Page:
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Politics & Policy

Aaron Peskin vows to lead San Francisco’s ‘recovery’ in mayoral campaign kickoff

A man with a beard, wearing a suit, stands at a lectern with a microphone, potentially giving a speech.
Aaron Peskin launches his campaign for mayor at a rally with supporters in Chinatown's Portsmouth Square on Saturday. | Source: Michaela Vatcheva for The Standard

San Francisco’s mayoral race officially entered a new era Saturday as longtime progressive leader Aaron Peskin joined the contest for the city’s top job.

Peskin, 59, president of the Board of Supervisors, formally kicked off his campaign at a rally in Chinatown’s Portsmouth Square, where throngs of his supporters—and a few dozen detractors—gathered.

"I am so deeply and sincerely grateful to have received the support I needed to recover and become sober," Peskin, who previously sought treatment for alcoholism, said to a crowd of hundreds of supporters, "and it has inspired me to dedicate the next chapter of my life to the recovery of this city.

"I believe San Francisco deserves a mature discussion, not a shouting match," he added.

A crowd at a political rally with "AARON" signs, listening to a speaker at a podium.
Peskin speaks to the crowd at his mayoral campaign launch on Saturday. | Source: Michaela Vatcheva for The Standard

Prominent progressive leaders, including former mayor Art Agnos and former state legislators Mark Leno and Tom Ammiano, were among those who showed up to support Peskin, who is currently in his fourth—and final—term as supervisor. Also in attendance were local Chinatown leaders and hundreds of Chinese seniors led by Community Tenants Association.

Other former and current city leaders who attended the rally told The Standard they were supporting Peskin because he knows City Hall best.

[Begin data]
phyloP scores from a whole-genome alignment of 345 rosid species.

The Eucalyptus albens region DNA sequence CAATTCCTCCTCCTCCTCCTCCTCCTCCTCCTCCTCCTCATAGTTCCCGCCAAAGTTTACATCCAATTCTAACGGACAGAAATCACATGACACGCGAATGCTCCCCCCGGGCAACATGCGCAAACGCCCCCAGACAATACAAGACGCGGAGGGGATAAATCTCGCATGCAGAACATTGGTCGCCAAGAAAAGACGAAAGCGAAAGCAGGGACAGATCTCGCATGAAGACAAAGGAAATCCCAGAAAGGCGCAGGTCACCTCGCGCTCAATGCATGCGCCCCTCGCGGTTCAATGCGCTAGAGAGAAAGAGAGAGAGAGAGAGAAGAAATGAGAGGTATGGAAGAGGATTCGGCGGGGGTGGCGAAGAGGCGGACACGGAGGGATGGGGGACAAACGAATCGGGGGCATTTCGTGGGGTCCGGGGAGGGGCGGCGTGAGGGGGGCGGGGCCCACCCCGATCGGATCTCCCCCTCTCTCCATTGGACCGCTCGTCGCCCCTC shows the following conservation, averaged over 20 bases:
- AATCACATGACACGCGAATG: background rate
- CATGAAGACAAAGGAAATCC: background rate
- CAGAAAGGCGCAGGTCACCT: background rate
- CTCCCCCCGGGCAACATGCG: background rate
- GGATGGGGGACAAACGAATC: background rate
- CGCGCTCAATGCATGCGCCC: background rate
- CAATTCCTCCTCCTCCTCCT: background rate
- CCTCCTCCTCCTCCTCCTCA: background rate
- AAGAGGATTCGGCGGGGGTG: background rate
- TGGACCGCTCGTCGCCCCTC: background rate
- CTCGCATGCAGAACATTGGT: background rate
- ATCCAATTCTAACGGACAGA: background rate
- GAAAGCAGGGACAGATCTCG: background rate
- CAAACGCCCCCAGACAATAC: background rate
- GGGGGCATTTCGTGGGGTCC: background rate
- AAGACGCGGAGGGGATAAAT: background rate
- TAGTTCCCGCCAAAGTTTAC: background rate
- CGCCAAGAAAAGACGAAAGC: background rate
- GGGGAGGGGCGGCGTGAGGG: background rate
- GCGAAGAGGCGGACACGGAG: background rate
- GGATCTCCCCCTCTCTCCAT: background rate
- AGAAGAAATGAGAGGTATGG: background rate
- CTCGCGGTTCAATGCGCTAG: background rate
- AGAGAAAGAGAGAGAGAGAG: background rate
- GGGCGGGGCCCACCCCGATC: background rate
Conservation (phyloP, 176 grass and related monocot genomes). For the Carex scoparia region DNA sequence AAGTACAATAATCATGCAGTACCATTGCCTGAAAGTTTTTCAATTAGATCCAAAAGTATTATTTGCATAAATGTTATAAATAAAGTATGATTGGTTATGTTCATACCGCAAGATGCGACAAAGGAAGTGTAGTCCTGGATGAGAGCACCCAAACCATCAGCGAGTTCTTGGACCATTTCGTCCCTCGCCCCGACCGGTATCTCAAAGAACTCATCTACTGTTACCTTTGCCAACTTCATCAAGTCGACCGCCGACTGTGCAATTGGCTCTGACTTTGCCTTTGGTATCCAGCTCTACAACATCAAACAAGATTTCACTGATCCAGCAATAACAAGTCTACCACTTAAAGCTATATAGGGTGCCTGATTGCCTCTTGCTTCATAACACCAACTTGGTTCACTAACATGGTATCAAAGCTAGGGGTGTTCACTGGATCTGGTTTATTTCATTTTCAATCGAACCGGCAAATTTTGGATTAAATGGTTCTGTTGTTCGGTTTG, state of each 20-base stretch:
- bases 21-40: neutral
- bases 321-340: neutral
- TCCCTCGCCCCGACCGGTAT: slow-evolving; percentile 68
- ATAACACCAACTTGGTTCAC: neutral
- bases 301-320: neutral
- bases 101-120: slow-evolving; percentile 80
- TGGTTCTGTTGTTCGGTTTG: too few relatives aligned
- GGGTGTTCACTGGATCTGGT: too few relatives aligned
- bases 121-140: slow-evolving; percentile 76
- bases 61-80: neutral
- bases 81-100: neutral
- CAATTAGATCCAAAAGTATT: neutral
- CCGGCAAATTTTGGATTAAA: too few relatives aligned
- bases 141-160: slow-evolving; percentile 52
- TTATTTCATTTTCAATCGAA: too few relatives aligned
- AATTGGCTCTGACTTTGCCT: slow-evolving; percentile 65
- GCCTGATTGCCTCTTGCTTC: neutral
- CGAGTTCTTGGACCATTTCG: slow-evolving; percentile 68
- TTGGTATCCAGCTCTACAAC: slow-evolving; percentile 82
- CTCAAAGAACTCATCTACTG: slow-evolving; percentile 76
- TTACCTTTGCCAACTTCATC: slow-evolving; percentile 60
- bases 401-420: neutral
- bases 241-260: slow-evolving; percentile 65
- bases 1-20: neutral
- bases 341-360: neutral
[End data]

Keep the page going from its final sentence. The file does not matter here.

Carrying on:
“He understands how everything works in the city,” former Board President and Supervisor Norman Yee said. “He could use the knowledge to put things together in a sensible way.”

Supervisor Hillary Ronen said she has sometimes disagreed and fought with Peskin, but she’s excited to support his candidacy.

“It’s undeniable that he’s incredibly smart and competent,” Ronen said. “He truly loves the city. He’s an independent person [who] isn’t controlled by any billionaires.”

A crowd gathers in a city square, with a speaker addressing them, city buildings in the background.
Hundreds of supporters listen to Peskin speak during his campaign launch rally. | Source: Michaela Vatcheva for The Standard

Just outside of the park, a few dozen protesters organized a counter-rally to express their disdain for the board president. Demonstrators slapped fly swatters on signs saying "Anybody but Aaron" and "Pesky Peskin," while blowing whistles and chanting, "Hey Hey, Ho Ho, Pesky Peskin has got to go.”

William Brega, an Asian American community activist who has lived in San Francisco for the past two years, said he believes a Peskin victory in November would be the opposite of progress.

“He hasn’t done anything to promote public safety,” Brega told The Standard. “I believe right now we need change from what we have had from City Hall. The change slate for the DCCC represents the majority. We need a candidate who shares the values of the current DCCC. Not any particular one—but anyone but Aaron.”

Protesters with signs that equate a person named Aaron Peskin with negativity and rebuke.